This guest post is authored by Phoebe McMellon, CEO of GeoScienceWorld

earth day gsw

For well over a year, the world’s attention has been focused on the COVID-19 pandemic, a crisis unlike anything we have ever experienced. However, on this Earth Day, we are reminded of the longstanding environmental and climate issues that threaten our future. Earth Day inspires us to think about the impact of our actions and come up with innovative solutions that champion both the sustainable development of resources as well as the protection of the environment. We are at once looking to conserve our precious resources and to create renewable ones for the future.

Opportunity for innovation

Though our environmental challenges are daunting, they offer incredible opportunities. It is often when faced with intractable problems that scientists and engineers find new ways to break ground and improve lives. We have seen a dramatic example of this in the past year with the rapid development of multiple COVID-19 vaccines. And we should expect the same from the scientists and researchers that are undertaking the meticulous work that will deliver cleaner air, hardier crops, and sustainable products and processes.  At GeoScienceWorld, we know both basic research and applied research are important drivers of innovation and scientific advancement.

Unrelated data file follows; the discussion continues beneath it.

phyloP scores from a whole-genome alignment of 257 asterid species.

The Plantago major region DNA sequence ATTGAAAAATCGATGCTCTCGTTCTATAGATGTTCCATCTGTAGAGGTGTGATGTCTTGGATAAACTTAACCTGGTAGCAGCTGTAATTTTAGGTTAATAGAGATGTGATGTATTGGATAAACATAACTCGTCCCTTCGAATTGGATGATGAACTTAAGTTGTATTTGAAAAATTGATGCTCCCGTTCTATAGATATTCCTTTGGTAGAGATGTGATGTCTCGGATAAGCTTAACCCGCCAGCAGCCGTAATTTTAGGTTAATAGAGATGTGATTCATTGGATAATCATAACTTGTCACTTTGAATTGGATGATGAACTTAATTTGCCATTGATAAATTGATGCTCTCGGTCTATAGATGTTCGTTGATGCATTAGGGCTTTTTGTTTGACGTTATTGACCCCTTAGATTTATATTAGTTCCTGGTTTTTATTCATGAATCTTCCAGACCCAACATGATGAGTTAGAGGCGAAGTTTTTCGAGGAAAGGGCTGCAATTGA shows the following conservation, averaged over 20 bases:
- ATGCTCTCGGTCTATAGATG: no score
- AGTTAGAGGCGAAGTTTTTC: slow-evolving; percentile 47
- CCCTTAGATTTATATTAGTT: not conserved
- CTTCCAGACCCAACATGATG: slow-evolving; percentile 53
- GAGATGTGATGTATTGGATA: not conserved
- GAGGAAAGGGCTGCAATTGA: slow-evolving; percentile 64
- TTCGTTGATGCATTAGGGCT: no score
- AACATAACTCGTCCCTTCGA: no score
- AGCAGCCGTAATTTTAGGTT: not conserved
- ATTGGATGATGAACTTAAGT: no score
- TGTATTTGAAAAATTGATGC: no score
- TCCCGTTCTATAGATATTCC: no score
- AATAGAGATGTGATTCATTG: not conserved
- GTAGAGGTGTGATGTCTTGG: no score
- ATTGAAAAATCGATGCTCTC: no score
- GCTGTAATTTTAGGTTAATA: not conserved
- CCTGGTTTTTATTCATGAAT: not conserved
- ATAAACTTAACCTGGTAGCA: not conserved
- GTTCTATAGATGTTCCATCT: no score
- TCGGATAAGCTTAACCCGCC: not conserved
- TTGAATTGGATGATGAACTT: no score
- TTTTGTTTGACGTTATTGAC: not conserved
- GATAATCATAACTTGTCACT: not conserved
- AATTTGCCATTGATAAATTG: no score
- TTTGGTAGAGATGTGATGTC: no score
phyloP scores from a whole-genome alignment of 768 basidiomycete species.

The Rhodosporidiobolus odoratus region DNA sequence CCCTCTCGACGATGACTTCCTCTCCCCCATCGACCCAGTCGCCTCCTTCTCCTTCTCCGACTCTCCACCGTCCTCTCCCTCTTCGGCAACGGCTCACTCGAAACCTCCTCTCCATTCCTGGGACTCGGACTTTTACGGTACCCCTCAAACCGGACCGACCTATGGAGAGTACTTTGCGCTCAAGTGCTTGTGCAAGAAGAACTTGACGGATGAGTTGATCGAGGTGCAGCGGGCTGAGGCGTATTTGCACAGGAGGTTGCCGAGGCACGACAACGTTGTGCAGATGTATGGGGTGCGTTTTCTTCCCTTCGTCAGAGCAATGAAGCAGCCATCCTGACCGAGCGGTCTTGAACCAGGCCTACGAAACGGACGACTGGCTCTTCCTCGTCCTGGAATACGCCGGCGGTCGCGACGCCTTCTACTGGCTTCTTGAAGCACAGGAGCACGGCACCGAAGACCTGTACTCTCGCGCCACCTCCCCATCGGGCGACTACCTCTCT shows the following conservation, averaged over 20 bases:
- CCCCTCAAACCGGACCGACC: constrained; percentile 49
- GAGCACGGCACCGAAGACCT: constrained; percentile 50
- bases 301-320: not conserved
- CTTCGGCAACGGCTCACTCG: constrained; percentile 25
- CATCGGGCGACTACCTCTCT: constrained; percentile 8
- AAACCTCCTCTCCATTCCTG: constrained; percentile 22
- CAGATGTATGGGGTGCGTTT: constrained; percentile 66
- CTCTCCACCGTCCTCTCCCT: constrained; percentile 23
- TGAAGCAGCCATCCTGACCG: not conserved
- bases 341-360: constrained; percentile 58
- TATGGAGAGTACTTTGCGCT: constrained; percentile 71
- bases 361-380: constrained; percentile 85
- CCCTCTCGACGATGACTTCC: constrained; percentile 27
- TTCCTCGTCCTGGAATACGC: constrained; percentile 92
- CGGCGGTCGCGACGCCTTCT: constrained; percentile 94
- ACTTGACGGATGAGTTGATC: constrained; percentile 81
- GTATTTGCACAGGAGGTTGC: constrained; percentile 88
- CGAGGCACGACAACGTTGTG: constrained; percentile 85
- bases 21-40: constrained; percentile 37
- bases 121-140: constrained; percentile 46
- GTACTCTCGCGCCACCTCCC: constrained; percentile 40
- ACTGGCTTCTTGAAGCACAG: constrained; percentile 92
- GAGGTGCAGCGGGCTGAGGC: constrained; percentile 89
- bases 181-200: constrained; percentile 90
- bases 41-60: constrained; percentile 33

“After spending a trimester studying earth processes and the record of volcanic eruptions, asteroid impacts, ocean openings and closings, glacial epochs, extinctions, and other highlights of earth history, one of my wise students commented that she was no longer worried about whether or not humans would destroy the earth, because the earth had already been around for 4.5 billion years and it surely would survive humans. The real question is whether or not HUMANS will survive unsustainable human practices.”—Mary Savina, Carleton College

Connecting Geology and Sustainability

A geoscientist’s understanding and knowledge of the earth and its complex processes runs deep, extends over vast periods of time, through multiple mass extinctions, and catastrophic events. This knowledge can easily be leveraged and applied to ensure that we are smarter, wiser, and more informed stewards of the earth. And yet, geologists have been underrepresented in sustainability science. Germán Mora, a professor in the Environmental Studies Program at Goucher College, once lamented this fact in an article in GSA Today. He noted that geologists possess expertise that could be very useful in this area, such as experience examining phenomena at different temporal and spatial scales, comfort with integrating concepts from multiple disciplines, and the ability to find patterns in complex systems.